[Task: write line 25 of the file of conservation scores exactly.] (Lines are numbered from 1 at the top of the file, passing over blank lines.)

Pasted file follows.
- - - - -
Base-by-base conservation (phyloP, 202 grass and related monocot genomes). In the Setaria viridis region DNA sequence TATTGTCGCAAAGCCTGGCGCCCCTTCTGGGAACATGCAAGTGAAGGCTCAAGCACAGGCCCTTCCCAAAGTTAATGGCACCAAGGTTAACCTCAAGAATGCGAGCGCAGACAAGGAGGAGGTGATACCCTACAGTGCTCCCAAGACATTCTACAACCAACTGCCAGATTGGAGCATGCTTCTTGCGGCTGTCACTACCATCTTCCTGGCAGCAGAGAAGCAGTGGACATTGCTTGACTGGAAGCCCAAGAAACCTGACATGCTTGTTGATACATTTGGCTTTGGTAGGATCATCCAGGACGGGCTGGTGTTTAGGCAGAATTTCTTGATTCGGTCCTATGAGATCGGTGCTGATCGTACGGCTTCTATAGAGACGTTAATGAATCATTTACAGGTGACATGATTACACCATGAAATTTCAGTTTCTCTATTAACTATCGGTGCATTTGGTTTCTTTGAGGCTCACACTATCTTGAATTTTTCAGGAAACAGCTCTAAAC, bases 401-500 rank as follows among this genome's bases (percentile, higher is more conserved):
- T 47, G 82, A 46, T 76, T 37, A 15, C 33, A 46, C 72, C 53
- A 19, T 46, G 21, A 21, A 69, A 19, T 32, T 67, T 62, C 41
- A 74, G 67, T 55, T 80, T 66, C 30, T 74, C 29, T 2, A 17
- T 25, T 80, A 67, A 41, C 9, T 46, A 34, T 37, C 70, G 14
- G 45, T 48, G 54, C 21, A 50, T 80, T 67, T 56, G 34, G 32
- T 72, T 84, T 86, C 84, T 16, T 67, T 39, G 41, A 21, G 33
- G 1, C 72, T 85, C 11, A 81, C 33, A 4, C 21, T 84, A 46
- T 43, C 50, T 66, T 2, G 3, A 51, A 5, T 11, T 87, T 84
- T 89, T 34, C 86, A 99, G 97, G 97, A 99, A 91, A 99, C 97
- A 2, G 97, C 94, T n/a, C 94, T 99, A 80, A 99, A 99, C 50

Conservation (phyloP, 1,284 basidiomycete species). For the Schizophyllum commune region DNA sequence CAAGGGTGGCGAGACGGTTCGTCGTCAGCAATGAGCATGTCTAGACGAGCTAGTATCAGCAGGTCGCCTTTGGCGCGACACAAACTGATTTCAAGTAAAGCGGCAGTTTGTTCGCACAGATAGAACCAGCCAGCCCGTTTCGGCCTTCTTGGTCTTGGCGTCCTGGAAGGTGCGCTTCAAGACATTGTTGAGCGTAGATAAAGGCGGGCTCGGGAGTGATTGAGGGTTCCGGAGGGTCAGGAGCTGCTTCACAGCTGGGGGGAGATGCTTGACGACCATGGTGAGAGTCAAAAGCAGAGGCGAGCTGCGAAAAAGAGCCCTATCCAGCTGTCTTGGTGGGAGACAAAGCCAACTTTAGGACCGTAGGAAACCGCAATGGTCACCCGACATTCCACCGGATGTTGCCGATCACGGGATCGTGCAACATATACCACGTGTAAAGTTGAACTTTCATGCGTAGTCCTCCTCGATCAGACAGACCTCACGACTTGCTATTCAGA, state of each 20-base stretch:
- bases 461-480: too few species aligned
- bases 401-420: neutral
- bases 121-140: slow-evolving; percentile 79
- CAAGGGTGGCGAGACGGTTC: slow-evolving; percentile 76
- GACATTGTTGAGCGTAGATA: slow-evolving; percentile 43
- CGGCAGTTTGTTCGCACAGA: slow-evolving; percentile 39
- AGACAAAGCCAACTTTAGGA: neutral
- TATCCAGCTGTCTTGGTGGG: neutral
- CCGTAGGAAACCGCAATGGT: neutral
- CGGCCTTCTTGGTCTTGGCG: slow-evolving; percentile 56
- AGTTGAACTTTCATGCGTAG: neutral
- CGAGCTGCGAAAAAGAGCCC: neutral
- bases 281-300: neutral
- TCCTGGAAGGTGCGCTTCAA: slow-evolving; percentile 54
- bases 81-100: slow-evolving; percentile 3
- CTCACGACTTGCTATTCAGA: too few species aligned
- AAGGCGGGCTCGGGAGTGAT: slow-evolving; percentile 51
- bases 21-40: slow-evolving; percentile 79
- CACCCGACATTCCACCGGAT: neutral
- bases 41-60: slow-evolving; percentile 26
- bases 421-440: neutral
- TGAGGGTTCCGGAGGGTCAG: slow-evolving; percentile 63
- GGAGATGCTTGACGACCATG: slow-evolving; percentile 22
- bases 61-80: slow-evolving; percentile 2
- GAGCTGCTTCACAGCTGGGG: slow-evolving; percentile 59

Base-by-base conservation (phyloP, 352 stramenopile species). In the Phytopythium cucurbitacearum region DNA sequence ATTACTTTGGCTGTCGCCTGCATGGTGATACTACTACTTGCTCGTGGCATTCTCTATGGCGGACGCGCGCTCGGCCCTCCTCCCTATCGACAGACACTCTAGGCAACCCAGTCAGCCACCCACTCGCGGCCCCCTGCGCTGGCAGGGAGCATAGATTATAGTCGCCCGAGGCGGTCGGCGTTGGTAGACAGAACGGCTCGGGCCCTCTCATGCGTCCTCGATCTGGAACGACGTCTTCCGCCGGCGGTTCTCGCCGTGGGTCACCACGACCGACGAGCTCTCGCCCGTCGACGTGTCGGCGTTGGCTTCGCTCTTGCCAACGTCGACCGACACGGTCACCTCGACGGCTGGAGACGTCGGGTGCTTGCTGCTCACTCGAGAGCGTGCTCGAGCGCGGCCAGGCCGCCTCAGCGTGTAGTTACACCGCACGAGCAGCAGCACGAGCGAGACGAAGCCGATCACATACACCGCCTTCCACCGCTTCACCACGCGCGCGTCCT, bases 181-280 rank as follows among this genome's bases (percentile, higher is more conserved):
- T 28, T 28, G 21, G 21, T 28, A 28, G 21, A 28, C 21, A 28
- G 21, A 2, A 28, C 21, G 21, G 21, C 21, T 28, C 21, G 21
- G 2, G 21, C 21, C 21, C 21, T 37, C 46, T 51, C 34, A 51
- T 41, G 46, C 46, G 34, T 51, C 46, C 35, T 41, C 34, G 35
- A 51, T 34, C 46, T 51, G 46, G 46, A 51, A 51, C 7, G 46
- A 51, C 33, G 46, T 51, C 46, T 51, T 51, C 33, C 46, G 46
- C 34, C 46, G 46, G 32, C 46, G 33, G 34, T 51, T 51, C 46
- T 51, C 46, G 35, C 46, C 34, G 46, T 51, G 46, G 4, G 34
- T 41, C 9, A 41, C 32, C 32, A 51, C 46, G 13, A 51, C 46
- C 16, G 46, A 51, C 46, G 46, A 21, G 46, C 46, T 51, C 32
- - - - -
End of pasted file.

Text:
- bases 281-300: neutral